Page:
It was all set up to be the most glorious season in Benfica's modern history. Leading the league for the majority of the season, they knew they could clinch the title with a win at Porto. A surprise draw at Estoril had upped the stakes, reducing their point lead from four to two ahead the penultimate round of the Liga Sagres.
After a breathless opening where goalkeeper Artur's error had allowed Porto to equalise Lima's opener, they had resisted everything Porto could throw at them after the break. With the clock ticking they were content to defend, with one hand on the title while the hosts looked fresh out of ideas.
Then, as the game entered the 92nd minute a throw in found its way the substitute Kelvin. The Brazilian beat Artur with a first time shot, and suddenly the title was out of Benfica's hands. The manager Jorge Jesus immediately sank to his knees in anguish. Unbeaten all season domestically, they couldn't have picked a worst time to be beaten.
Trudging off the field like a zombie, he could barely believe the fate that had befallen his team. The last place in the world he wanted to be was in the enemy's den, answering the questions of a Sport TV reporter.
"When you lose like that, I believe it has to leave a scar. It hurts because of how it happened, at the death, a ball played forward like that. It's hard to take with the final coming up on Wednesday. All defeats hurt but this one all the more so emotionally."
Yet those scars will have to heal quickly. A year ago, they lost in similar circumstances to hand Porto the title. Considering the sparkling football they've produced in Jesus' four-year tenure - the longest of any Benfica manager since the 1950 - a solitary league title in 2010 looks a scant return.
There are parallels in the situations of the respective managers of the Europa League finalists. Both have been playing for their jobs - Jesus, his current one; Benítez for the next one. Both have had to juggle their resources across multiple competitions. Frank Lampard's 88th-minute winner offered Benítez the sweetest of vindications in a season where he's been attacked by press and supporters alike. Stronger on paper, those late, late goals leaves the Londoners in a stronger position mentally than the Lisbon club.
Benfica, of course, is a club steeped in history. Winners of more league titles than any other Portuguese side, they also created the second dynasty in European Cup history in the early 1960s. That dynasty came to an abrupt end when their Hungarian coach Bela Guttman stormed out of the club having been refused a pay rise following his second consecutive European Cup title.
Guttman it is said cursed the club upon his exit, warning that 'not in a hundred years from now will Benfica ever win another European crown’. In the last 50 years, they've contested six UEFA finals, losing every time. Not even a prayer from the great Eusebio at Guttman's resting place in Vienna ahead of the 1990 European Cup final could lift the course, as Sven Goran Eriksson's side went down 1-0 to AC Milan.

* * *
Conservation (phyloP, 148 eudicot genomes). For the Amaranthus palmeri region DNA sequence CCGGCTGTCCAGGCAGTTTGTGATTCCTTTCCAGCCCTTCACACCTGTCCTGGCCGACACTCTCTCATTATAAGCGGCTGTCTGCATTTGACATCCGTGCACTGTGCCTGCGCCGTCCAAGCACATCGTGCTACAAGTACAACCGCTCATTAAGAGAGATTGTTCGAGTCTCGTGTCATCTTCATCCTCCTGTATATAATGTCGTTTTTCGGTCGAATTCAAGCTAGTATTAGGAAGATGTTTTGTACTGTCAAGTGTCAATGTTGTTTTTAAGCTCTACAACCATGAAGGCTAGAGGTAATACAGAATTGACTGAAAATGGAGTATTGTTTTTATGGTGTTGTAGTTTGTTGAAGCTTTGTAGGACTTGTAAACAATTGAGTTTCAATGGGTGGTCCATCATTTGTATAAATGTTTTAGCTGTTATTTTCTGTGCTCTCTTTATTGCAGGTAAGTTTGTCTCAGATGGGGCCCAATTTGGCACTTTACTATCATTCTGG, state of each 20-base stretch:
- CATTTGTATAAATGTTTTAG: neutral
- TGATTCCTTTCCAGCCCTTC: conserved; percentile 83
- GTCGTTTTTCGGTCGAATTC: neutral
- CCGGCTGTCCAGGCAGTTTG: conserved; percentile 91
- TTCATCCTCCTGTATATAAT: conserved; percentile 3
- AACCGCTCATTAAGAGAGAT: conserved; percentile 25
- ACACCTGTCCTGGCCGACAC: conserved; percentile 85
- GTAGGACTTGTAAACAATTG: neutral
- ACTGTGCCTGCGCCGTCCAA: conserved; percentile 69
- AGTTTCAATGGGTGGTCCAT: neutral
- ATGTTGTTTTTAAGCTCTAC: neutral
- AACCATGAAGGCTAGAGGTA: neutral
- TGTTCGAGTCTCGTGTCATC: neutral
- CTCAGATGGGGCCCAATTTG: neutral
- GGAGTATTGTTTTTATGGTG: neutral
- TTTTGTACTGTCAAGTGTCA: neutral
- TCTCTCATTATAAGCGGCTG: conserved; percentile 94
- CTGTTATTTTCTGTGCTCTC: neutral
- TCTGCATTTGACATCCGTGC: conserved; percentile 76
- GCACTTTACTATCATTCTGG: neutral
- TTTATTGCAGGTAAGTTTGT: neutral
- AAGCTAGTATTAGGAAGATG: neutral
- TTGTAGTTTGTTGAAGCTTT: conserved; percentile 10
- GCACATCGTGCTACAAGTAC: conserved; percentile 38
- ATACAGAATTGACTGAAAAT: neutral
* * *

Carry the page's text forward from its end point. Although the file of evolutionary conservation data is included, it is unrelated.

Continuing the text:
Benítez last week praised Jesus in an interview on Portuguese radio. “What I know is that he's a great coach, who's not afraid of hard work,” said the Chelsea interim manager. “He's tactically savvy, and very competitive. He's got some excellent players, such as Pablo Aimar who played under me at Valencia, a really clever attacker, and Oscar Cardozo, who always scores goals. But I also have David Luiz and Ramires who played for him, so I'll be looking to them to give me the inside track.”
Jesus was slammed in many quarters for the perceived negativity in Saturday's title decider, particularly in the last half hour. More than this, his side's big game temperament has been called into question. The former seems a touch harsh. While it's true that Benfica altered their usual 4-4-2 in playing with one up front, they had played 12 more games than Porto and looked fatigued as they dropped deeper, but Porto for all their possession rarely looked like getting in behind - until the goal.
But the fact remains that Jesus is an attacking coach, and Porto are a side blessed with talent in the final third. Having lost Axel Witsel and Javi García in the summer, two midfielders who expertly screen the defence, Jesus' answer has, for the most part, been to adopt an all out attack approach. To do anything else would involve the placing of square pegs in round holes.
Nowhere was this illustrated better in the semi-final tie against Fenerbahce. In the first leg in Istanbul he adopted a cagey approach. His side were lucky to emerge with a one-goal defeat. In the return leg in Lisbon, having reverted to type, the Turks were blown away. Indeed, trailing with 10 men in last years Champions League quarter-final second leg against Chelsea his side came to life, almost knocking the eventual winners out in the process. Finding the right balance will be key here if they are to reach to promised land.
ORIGINAL ARTICLE HERE AT EIRCOM SPORTS HIB
ORIGINAL ARTICLE HERE AT EIRCOM SPORTS HIB